Ebola, fragile health systems and tuberculosis care: a call for pre-emptive action and operational research
The Ebola outbreak that started in late 2013 is by far the largest and most sustained in history. It occurred in a part of the world where pre-existing health systems were already fragile, and these deteriorated further during the epidemic due to a large number of health worker deaths;
temporary or permanent closure of health facilities; non-payment of health workers; intrinsic fear of contracting or being stigmatised by Ebola among the population, which negatively influenced health-seeking behaviour; enforced quarantine of Ebola-affected communities, restricting the access
of vulnerable individuals to health facilities; and late response by the international community. There are also reports of drug and consumable stockouts due to deficiencies in the procurement and supply chain as a result of overriding Ebola-related priorities. Providing tuberculosis (TB)
care and achieving favourable treatment outcomes require a fully functioning health system, accurate patient tracking and high patient adherence to treatment. Furthermore, as Ebola is easily transmitted through body fluids, the use of needles—essential for TB diagnosis and treatment—needs
to be avoided during an outbreak. We highlight ways in which a sustained Ebola outbreak could jeopardise TB activities and suggest pre-emptive preventive measures while awaiting operational research evidence.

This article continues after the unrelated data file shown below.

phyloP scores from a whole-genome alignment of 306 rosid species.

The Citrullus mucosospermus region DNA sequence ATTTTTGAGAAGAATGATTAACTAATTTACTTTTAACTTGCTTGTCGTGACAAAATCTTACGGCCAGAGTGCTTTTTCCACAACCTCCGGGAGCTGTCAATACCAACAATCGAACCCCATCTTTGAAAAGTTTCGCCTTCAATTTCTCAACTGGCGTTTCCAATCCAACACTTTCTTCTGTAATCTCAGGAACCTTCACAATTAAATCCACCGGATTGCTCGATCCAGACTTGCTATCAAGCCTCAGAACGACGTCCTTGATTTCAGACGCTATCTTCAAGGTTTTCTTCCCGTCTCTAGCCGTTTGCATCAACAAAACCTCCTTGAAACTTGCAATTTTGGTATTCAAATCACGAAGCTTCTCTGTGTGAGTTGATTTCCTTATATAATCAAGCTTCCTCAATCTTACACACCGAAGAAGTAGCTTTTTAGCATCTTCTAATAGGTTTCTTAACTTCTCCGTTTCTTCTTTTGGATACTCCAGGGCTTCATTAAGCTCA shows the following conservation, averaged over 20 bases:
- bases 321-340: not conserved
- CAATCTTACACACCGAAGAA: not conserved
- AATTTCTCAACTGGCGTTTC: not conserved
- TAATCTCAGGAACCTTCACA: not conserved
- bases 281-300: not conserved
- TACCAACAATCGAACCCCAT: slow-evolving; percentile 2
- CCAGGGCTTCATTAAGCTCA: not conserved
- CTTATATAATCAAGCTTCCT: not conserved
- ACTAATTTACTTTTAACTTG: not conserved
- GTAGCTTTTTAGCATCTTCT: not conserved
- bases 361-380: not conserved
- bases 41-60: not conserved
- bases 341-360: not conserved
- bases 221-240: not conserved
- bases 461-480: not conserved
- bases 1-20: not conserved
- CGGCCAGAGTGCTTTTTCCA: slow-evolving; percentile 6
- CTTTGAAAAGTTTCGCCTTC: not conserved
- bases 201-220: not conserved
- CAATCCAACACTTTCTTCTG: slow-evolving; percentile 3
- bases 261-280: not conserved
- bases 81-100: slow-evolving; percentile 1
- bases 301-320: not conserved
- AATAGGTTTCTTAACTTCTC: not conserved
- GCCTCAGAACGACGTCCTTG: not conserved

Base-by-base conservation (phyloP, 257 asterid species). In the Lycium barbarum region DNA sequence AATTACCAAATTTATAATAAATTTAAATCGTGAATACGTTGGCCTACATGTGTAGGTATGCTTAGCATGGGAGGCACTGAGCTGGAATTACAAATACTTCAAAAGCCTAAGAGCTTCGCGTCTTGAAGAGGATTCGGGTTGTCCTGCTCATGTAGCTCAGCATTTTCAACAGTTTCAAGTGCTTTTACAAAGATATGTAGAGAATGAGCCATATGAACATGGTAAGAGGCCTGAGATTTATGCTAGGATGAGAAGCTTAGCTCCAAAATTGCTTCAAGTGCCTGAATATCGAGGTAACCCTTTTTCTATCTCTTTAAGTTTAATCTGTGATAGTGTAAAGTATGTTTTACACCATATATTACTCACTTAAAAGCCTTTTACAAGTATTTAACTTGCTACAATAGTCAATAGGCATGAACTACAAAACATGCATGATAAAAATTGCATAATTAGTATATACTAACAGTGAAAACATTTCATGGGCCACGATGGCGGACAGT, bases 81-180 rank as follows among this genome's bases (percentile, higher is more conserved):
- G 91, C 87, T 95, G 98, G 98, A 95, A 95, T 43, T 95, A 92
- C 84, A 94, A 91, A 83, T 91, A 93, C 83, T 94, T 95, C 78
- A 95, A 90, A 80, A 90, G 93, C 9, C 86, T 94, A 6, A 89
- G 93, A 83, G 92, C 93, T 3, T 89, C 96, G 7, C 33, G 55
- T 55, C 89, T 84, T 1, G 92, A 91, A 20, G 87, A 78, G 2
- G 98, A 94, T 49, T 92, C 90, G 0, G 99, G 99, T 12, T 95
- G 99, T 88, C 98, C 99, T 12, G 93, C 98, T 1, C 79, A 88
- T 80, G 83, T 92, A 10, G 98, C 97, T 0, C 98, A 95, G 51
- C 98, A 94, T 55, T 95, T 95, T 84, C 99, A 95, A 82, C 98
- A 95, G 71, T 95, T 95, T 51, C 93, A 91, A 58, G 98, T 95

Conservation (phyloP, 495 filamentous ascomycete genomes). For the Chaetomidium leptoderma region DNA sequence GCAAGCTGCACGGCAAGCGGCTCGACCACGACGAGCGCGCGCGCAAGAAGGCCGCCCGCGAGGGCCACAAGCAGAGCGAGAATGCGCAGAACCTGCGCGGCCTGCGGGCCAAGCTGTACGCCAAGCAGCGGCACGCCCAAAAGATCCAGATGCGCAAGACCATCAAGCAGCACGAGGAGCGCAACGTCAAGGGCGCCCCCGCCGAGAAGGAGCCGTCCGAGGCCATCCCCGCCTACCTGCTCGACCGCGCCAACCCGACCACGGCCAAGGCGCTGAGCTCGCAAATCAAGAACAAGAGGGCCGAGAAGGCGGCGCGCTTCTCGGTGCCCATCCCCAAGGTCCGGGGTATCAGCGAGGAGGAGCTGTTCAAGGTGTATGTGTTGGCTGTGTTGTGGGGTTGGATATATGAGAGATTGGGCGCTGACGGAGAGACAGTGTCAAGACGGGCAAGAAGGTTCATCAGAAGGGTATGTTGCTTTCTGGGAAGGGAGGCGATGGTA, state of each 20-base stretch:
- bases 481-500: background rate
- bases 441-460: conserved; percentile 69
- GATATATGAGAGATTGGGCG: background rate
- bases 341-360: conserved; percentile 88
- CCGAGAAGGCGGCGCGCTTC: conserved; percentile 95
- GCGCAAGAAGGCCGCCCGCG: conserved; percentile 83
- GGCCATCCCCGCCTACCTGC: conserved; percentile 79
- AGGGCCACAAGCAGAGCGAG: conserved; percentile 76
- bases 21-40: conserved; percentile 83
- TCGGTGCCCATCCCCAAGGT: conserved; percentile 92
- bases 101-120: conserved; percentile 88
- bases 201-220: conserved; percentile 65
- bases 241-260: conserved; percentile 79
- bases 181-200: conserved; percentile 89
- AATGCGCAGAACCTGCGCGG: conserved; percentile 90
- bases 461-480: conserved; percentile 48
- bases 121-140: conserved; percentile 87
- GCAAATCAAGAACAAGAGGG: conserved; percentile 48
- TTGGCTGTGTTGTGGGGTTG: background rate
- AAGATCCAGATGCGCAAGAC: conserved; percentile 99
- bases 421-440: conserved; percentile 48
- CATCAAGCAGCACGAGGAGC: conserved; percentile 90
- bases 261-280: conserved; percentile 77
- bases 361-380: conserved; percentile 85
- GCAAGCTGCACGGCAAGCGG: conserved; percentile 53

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Document Type: Research Article
Operational Research Unit, Brussels Operational Centre, Médecins Sans Frontières (MSF), Luxembourg
Damien Foundation, Conakry, Guinea
MSF, Bo Town, Sierra Leone
Akilu Lemma Institute of Pathobiology, Addis Ababa University, Addis Ababa, Ethiopia
Department of Pulmonary Diseases, Radboudumc Nijmegen/Universitair Centrum voor Chronische Ziekten Dekkerswald, Nijmegen University, Nijmegen, The Netherlands
International Union Against Tuberculosis and Lung Disease, Paris, France; London School of Hygiene & Tropical Medicine, London, UK
Publication date: November 1, 2015
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The International Journal of Tuberculosis and Lung Disease publishes articles on all aspects of lung health, including public health-related issues such as training programmes, cost-benefit analysis, legislation, epidemiology, intervention studies and health systems research. The IJTLD is dedicated to the continuing education of physicians and health personnel and the dissemination of information on tuberculosis and lung health world-wide.
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